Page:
The Word Detective: Searching for the Meaning of It All at the Oxford English Dictionary by John SimpsonCan you drink a glass of balderdash? What do you call the part of a dogs back it cant scratch? And if, serendipitously, you find yourself in Serendip, then where exactly are you?
The answers to all of these questions—and a great many more—can be found in the pages of the Oxford English Dictionary, the definitive record of the English language. And there is no better guide to the dictionarys many wonderments than the former chief editor of the OED, John Simpson. Simpson spent almost four decades of his life immersed in the intricacies of our language, and guides us through its history with charmingly laconic wit. In The Word Detective, an intensely personal memoir and a joyful celebration of English, he weaves a story of how words come into being (and sometimes disappear), how culture shapes the language we use, and how technology has transformed not only the way we speak and write but also how words are made.
Throughout, he enlivens his narrative with lively excavations and investigations of individual words—from deadline to online and back to 101 (yes, its a word)—all the while reminding us that the seemingly mundane words (can you name the four different meanings of ma?) are often the most interesting ones. But Simpson also reminds us of the limitations of language: spending his days in the OEDs house of words, his family at home is forced to confront the challenges of wordlessness.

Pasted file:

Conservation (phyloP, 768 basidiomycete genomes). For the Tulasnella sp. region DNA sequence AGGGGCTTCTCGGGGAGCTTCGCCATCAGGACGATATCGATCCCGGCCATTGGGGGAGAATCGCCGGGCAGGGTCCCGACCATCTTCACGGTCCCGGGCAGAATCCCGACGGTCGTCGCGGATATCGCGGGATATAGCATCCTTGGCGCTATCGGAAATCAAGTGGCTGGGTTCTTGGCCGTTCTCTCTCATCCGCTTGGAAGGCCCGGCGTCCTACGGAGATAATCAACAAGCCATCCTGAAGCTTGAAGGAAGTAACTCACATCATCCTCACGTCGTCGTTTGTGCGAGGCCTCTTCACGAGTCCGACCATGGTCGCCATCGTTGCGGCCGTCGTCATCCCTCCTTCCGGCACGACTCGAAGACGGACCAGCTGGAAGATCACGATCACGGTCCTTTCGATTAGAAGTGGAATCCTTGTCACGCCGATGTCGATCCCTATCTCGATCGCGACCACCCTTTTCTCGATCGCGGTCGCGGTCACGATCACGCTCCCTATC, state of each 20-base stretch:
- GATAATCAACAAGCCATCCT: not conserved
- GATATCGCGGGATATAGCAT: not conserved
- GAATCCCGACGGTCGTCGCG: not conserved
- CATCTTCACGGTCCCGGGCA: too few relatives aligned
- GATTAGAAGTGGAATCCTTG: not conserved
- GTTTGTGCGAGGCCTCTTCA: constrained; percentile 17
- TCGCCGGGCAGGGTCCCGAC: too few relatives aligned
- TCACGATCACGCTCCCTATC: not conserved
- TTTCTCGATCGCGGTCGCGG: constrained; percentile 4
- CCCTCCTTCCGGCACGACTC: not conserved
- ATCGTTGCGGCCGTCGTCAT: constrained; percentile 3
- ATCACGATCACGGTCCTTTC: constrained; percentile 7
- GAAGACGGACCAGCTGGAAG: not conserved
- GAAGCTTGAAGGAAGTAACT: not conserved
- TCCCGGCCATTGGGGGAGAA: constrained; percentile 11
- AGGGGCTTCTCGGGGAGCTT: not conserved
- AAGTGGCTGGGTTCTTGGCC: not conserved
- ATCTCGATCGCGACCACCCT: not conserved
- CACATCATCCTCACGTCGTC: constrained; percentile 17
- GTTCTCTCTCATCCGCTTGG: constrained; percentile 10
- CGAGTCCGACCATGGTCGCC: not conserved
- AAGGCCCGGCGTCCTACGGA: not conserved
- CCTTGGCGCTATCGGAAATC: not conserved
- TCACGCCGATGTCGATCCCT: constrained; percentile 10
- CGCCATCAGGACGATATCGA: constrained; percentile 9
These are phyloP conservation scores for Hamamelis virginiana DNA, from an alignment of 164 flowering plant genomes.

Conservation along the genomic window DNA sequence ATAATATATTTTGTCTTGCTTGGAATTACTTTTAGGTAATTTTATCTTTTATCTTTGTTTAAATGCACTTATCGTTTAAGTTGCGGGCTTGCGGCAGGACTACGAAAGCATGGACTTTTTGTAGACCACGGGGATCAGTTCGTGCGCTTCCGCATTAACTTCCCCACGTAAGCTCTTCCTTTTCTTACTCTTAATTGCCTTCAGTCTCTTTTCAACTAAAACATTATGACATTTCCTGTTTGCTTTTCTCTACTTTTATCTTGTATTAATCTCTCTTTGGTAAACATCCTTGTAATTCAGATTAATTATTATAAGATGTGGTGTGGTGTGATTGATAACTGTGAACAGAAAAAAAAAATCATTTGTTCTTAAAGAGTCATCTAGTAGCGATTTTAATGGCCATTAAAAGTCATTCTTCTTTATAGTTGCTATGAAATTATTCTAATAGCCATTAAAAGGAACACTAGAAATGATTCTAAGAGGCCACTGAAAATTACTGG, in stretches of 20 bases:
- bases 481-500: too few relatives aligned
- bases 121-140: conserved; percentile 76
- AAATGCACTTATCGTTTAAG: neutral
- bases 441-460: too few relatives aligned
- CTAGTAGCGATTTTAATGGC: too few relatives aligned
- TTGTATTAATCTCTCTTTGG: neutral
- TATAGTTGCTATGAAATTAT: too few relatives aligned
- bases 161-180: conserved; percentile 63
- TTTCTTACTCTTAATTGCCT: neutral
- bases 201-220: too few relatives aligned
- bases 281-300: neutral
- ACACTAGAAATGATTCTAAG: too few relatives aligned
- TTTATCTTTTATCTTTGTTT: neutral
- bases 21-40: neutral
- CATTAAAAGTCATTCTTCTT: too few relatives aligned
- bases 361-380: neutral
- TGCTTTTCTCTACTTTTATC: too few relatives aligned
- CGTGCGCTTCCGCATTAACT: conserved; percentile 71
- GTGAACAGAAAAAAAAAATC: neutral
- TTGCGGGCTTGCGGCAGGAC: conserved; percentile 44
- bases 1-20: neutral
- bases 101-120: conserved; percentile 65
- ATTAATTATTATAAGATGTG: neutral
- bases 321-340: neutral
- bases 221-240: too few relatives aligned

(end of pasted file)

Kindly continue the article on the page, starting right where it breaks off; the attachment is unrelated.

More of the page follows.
A brilliant and deeply humane expedition through the world of words, The Word Detective will delight and inspire any lover of language.
Serendipity - Word Meaning of The Day ( Grow your Vocabulary )
The Top 10 Most Beautiful English Words
Forgot Password? English isn't one of the romance languages, but that doesn't mean we don't have lovely words. There's some beauty in this ol' West Germanic language yet! In , the British Council set out to highlight that fact with 70 of the most beautiful English words. The entire list is below, but here's a quick taste of our favorites: gazebo, smithereens, coconut, and hippopotamus. This is gonna be fun.
That is actually true; bungalow is actually a Danish word according to multiple sources. Please fix this list. Reblogged this on Adventures with Anashe! What are your thoughts? Susquehanna… You must be from Pennsylvania.
Entirely eloquent, and yet utterly ineffable.
right to freedom of religion
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There are over a million words in the English language: some with simple definitions, some with beautifully precise meanings, and some that just simply sound more beautiful when spoken. Words are so much more than a meager compilation of letters; they form sentences, paragraphs, books, and stories.
Add serendipity to one of your lists below, or create a new one. Weighed down or perking up? Phrasal verbs to express emotions, part 1. Cambridge Dictionary Plus My profile How to Log out. Definitions Clear explanations of natural written and spoken English. Click on the arrows to change the translation direction.